• by dwye (1127395)

        > Ok, my geek jones told me I had to go see Batman opening weekend.

        Idiot. Did you think that it wouldn't stay around if you waited a weekend or two? Instead, you got the worst possible experience because of the slavering hordes who only attend the first weekend (are they a variant of gnurr, I wonder, coming from the release out?). Wait a weekend, and you should still be able to see it three times (or how ever many times that you normally see the ones that you really enjoy rewatching), and without the

        • Wow. Someone piss in your cheerios much today, guy?

          • by dwye (1127395)

            > Wow. Someone piss in your cheerios much today, guy?

            I thought that they had in yours, actually. I probably should have put a smiley after "Idiot" to lower the Perceived Invective Rating, as I look at it, again.

  • by Animats (122034) on Tuesday July 22, 2008 @03:11AM (#24285573) Homepage

    After decades of annoying flicker, strobing, and bad pans at 24FPS, we finally got LCD panels that don't flicker at all. Some monitors even time-interpolate to get the frame rate up, and framefree compression [framefree.com] is just starting to work. Now people want to crud it up with alternating-frame stereo. Bleah.

    Stereo vision doesn't really do much beyond about 4m or so, and it scales badly for anything that isn't its real size.

    There are some very cute 3D systems that are sensitive to head position, so you can move your head and have the scene adjust accordingly. But that doesn't work in theaters.

  • why? (Score:4, Interesting)

    by speedtux (1307149) on Tuesday July 22, 2008 @03:23AM (#24285641)

    I don't get why people want this. Most real-world 3D perception (the kind of scenes you see in movies) derives from motion parallax, not binocular stereo. Trying to use stereo for those scenes is completely unrealistic and visually disturbing.

    Also, flat images are kind of scale free, but 3D scenes are not. If you watch Jurassic Park in 3D on your television, you really do see a bunch of 8 inch toy dinosaurs fighting in a little box. Ooh, scary.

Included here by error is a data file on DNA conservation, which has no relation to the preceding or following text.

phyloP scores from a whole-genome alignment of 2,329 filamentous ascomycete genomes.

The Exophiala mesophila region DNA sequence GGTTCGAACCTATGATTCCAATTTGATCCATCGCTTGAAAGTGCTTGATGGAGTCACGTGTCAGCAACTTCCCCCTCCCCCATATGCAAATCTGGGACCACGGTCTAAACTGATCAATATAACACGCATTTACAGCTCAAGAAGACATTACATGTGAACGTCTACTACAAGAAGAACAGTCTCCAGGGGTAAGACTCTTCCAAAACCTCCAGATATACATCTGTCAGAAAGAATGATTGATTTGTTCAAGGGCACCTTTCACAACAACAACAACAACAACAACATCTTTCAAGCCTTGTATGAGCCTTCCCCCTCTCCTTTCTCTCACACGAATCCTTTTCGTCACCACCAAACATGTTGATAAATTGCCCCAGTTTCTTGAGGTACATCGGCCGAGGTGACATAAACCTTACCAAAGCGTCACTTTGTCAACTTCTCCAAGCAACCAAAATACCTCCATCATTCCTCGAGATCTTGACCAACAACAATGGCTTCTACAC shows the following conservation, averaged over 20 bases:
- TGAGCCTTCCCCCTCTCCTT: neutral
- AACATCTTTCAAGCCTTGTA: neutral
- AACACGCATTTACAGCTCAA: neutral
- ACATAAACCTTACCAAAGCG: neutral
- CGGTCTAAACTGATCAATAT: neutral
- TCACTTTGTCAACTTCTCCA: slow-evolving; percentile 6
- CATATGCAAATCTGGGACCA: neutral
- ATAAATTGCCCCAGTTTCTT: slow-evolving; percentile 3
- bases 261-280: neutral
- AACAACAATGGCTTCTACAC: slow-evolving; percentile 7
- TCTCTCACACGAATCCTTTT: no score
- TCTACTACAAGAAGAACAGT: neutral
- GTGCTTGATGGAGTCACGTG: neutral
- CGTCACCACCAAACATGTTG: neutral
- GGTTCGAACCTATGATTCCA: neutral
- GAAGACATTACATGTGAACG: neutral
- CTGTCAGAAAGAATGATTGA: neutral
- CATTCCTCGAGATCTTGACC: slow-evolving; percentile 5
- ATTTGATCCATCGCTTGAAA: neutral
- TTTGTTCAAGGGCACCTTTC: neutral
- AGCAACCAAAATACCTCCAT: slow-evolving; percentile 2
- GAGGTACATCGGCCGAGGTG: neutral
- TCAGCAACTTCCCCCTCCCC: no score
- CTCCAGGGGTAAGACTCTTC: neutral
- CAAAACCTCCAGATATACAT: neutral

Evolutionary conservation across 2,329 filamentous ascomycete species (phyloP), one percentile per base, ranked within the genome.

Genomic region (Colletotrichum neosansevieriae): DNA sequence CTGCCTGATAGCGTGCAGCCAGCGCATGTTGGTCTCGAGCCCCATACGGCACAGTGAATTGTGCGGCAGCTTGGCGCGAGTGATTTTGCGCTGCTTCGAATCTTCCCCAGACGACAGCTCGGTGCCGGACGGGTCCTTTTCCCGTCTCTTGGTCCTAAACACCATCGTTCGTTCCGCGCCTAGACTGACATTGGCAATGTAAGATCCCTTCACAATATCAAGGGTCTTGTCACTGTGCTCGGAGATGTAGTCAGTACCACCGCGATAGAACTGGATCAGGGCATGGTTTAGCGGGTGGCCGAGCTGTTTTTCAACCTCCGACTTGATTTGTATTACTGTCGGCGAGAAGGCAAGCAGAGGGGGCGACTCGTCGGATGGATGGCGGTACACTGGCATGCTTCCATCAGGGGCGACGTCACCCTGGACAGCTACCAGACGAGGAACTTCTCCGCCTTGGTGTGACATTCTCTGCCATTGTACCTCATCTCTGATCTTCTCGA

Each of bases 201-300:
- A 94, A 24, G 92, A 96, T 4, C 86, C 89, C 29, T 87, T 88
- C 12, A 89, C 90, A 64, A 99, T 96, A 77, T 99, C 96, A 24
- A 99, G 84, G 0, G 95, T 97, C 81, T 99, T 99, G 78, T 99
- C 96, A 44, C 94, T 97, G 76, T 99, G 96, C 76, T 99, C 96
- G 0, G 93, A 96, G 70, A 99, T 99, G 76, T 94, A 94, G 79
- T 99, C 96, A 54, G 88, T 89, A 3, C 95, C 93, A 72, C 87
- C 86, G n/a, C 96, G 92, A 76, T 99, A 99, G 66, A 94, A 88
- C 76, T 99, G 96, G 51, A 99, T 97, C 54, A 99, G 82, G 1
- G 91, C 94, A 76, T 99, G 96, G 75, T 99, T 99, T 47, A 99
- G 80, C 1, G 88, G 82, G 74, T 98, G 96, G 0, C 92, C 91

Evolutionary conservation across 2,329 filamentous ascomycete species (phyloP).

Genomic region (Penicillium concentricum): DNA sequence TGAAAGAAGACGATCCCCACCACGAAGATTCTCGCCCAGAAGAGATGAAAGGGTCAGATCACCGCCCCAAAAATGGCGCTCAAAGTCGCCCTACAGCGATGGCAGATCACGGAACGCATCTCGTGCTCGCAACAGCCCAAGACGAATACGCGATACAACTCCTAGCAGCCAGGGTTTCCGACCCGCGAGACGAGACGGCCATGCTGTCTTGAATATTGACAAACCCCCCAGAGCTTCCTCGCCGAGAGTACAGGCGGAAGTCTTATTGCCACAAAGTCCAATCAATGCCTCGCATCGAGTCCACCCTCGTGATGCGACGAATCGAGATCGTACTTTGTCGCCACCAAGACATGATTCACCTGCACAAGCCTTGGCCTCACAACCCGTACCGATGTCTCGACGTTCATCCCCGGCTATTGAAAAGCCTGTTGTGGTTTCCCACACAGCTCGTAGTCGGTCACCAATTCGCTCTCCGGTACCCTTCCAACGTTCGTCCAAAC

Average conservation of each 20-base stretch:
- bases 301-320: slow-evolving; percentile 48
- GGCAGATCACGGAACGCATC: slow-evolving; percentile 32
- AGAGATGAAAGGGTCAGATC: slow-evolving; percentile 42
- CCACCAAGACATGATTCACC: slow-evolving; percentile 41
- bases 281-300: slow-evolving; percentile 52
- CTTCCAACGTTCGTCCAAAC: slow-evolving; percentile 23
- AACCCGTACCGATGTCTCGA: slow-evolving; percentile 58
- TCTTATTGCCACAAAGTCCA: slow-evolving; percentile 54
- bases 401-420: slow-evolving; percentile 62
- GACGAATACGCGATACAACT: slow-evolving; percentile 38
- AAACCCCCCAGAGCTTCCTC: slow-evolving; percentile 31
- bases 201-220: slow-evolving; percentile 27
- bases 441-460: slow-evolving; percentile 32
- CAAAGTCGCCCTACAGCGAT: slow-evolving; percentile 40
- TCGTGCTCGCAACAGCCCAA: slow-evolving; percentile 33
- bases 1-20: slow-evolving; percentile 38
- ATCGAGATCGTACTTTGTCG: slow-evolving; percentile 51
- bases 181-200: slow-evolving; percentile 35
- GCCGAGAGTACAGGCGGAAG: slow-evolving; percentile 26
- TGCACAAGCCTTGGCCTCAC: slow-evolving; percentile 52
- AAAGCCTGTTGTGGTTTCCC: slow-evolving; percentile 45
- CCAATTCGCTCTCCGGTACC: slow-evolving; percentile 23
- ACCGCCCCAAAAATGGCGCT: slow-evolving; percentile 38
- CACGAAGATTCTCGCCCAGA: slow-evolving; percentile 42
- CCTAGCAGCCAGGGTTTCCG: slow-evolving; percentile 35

• Re: (Score:3, Interesting)

      by Prune (557140)
      That's why you need retinal projection, since with a fast response focusing control you can invoke the additional 3D perception sense the eye generates through accommodation.
    • A science-fiction author pointed that out in the late 'Sixties, I can't remember the author (the story involved aliens who eat "animals" that look exactly like us, but which/whom they claim aren't sentient).

      "Realistic" is largely a function of your brain, and often having _less_ information gets you more involved. [INSERT CANONICAL COMMENT ABOUT RADIO EMPLOYING THE WORDS 'THEATRE OF THE MIND' _HERE_]

      The original run of "Star Trek" looked _much_ more realistic to me in black-and-white and with bad sound, be

  • Never thought HD was a big step. Just a concession to the cable companies.

    Need to perfect TV before you move onto 3d. Need 'photographic tv with higher resolutions and better colors'. Needs to be magazine quality.

    • Re: (Score:3, Insightful)

      by makapuf (412290)

      nope, features (portability, simplicity, stereo, 3D, ...) always (often) beat Quality.

      Think Tapes vs cassette, Cinemascope vs VHS, DVD Audio (and HiFi even) vs MP3, LCDs vs. CRT (much better image vs flat screens )...

      Maybe SHD is better for you : there will be Audiophiles for 2D (maybe they will be called Pictophiles), but if (and there are many good reasons it might not) 3D catches on, Super ultra 2D high def will be a niche.